One of my favorite artifacts in the museum is the first computer mouse, which is currently on display in the Silicon Valley section of Places of Invention. The prototype was invented by Douglas Engelbart and Bill English in 1964 at the Stanford Research Institute (SRI), and is on loan to the museum from SRI International. The SRI team was far ahead of its time; besides the mouse, Engelbart and his colleagues developed many of the fundamental features of modern computing--including a graphical user interface (GUI), hypertext links, and collaborative, real-time editing of shared documents—decades before their commercialization and widespread use. On December 9, 1968—fifty years ago this week---Engelbart debuted these innovations in what has subsequently been hailed as “the mother of all demos.”  This post explores the motivations that led to the demo, and its singular influence on the history of computing.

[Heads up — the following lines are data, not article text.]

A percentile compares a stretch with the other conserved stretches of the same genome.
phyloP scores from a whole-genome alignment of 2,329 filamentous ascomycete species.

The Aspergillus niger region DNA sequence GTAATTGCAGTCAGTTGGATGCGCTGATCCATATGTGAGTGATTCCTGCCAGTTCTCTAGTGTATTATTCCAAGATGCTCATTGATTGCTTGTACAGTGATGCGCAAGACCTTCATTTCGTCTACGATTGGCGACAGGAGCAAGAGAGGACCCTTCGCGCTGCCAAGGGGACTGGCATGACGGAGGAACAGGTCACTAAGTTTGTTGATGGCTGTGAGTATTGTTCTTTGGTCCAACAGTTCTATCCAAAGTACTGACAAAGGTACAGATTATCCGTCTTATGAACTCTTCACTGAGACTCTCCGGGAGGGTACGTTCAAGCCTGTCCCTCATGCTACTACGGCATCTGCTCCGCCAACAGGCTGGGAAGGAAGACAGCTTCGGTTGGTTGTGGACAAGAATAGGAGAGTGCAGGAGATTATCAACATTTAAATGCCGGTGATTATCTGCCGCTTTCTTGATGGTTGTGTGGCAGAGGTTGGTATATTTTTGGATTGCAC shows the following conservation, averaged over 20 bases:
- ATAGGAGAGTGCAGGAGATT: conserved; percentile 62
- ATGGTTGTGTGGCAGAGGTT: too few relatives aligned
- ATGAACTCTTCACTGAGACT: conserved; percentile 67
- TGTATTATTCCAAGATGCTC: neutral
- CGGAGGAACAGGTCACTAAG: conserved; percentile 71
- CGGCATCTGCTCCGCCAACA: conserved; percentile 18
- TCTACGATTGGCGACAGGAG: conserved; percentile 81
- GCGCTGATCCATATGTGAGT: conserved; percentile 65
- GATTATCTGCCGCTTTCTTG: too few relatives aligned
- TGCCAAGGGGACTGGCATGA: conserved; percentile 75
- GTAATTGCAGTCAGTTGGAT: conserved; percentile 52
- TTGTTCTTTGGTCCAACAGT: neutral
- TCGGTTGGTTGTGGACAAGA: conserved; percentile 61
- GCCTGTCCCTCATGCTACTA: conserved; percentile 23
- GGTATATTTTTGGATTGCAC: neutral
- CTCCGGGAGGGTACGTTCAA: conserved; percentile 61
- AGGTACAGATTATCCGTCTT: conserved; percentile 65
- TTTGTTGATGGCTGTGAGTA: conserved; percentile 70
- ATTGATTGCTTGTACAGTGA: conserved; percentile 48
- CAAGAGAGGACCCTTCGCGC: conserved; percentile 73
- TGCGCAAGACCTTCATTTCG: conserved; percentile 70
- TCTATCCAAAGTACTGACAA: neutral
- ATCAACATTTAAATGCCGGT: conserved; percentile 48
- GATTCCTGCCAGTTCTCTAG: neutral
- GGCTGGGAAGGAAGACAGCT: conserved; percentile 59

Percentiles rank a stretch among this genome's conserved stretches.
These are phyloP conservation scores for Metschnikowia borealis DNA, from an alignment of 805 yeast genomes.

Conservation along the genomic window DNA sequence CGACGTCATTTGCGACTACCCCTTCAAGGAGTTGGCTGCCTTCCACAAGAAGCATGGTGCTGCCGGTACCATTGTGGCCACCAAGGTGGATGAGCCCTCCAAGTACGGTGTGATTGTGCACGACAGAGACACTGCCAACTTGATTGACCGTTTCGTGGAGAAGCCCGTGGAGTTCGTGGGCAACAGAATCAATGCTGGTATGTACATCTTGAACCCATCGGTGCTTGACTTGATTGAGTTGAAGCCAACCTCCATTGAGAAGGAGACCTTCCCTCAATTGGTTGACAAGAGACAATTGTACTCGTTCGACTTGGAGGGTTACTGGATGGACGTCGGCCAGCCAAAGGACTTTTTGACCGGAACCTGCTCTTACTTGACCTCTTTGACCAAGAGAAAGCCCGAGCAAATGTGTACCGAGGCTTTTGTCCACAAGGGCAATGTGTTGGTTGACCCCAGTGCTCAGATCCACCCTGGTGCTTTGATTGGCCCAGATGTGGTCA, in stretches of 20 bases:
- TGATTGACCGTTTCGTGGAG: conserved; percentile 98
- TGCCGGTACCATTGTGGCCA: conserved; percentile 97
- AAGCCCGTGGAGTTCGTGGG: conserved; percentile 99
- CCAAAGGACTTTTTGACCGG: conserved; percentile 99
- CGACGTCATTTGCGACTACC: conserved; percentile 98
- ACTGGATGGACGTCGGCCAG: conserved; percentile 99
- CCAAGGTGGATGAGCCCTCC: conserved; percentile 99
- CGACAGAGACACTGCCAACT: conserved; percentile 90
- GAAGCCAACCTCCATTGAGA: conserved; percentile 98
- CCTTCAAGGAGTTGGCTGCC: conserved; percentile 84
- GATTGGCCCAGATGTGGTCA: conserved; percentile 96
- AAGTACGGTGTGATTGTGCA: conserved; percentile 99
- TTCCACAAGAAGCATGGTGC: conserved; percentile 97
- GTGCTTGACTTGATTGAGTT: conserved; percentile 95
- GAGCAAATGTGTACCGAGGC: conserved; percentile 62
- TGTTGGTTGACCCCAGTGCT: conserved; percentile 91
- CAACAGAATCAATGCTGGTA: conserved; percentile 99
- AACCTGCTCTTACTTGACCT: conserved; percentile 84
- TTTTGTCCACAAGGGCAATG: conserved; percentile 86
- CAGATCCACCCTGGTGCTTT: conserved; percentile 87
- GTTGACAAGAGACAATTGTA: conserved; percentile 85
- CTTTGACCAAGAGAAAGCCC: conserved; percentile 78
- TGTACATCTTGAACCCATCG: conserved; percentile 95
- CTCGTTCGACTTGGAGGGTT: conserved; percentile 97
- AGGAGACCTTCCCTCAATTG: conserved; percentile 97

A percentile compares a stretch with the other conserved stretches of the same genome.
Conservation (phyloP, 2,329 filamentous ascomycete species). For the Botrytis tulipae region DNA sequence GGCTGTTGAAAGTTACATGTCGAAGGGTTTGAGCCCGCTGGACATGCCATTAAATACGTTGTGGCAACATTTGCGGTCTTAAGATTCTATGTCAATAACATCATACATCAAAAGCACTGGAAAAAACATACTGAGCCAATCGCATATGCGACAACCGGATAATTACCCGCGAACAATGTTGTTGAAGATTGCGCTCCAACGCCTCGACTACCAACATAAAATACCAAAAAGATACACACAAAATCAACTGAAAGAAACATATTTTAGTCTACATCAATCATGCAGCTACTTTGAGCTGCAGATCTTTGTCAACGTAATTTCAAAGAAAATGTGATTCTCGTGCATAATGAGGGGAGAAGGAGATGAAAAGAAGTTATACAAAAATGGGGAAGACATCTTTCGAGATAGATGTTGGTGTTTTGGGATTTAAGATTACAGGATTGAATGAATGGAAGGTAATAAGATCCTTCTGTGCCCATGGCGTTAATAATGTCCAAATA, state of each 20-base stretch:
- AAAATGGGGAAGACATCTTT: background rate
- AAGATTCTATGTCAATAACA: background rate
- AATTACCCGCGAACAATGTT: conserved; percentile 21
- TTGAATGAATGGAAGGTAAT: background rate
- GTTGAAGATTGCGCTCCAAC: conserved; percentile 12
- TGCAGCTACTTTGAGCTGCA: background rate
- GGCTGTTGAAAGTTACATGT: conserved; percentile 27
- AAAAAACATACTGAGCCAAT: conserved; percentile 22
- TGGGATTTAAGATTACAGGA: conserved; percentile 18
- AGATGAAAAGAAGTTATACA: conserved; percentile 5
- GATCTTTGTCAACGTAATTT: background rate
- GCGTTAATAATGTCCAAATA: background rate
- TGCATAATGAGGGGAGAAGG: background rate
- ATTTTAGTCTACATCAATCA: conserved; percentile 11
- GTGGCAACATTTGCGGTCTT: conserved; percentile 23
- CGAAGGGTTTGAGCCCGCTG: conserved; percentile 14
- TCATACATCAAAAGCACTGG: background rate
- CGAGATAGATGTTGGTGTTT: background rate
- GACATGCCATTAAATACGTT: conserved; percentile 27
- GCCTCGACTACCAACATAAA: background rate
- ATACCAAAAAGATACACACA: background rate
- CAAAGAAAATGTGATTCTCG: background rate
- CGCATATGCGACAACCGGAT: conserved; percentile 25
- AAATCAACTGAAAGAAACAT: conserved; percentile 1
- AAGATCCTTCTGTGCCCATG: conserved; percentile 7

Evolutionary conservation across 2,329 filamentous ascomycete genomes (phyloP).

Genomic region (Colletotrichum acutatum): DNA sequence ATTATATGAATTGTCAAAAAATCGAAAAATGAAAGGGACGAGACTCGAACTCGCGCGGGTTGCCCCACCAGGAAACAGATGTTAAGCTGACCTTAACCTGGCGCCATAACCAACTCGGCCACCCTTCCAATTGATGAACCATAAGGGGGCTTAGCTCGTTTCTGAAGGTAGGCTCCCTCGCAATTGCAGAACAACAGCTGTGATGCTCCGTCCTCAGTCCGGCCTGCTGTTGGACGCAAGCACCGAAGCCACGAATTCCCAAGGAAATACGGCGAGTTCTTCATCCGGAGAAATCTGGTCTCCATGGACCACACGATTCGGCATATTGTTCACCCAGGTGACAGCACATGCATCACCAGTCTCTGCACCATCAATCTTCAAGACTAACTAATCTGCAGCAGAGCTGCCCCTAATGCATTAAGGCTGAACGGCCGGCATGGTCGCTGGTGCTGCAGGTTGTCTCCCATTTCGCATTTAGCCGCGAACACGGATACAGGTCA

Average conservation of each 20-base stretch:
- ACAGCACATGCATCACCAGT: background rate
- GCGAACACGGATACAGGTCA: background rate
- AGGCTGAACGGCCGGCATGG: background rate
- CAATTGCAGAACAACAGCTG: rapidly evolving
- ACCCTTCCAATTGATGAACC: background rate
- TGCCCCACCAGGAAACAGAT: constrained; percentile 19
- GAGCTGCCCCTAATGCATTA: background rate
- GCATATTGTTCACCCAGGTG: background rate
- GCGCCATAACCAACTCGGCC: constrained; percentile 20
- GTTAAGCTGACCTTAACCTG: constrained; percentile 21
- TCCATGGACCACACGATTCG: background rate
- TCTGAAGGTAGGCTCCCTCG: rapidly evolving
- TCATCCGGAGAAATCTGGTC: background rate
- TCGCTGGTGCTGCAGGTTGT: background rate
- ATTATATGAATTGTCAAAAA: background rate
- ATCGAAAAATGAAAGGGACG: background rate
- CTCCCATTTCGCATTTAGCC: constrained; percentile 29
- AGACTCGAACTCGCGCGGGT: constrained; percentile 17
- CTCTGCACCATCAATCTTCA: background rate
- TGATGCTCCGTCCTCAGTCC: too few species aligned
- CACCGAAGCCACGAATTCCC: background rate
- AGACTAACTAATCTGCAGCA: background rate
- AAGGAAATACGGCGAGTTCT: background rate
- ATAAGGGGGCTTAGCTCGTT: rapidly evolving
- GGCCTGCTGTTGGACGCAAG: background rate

Douglas Carl Engelbart (1925-2013) grew up during the Great Depression on a farm near Portland, Oregon. He was studying electrical engineering at Oregon State University in 1944 when he joined the US Navy during the height of World War II. As a radar technician, Engelbart gained his first exposure to reading and manipulating symbols on a screen. After the war, Engelbart completed his electrical engineering degree at Oregon State in 1948, then moved to the San Francisco Bay Area, where he worked at NACA’s Ames Research Laboratory (NACA, the National Advisory Committee for Aeronautics, was the precursor to NASA). In 1951, Engelbart became engaged to his first wife Ballard, and at age 25, began to reconsider his life’s purpose. Like many scientists and engineers who had experienced World War II, Engelbart decided to redirect his postwar efforts toward peaceful ends, to “maximize my contribution to mankind.”  Engelbart eventually recognized that the electronic computer—invented during the war to calculate artillery firing tables and atomic bomb yields—could be re-purposed as a tool for solving the many difficult problems of the postwar world. In an interview with Wired magazine, he recalled his 1951 epiphany: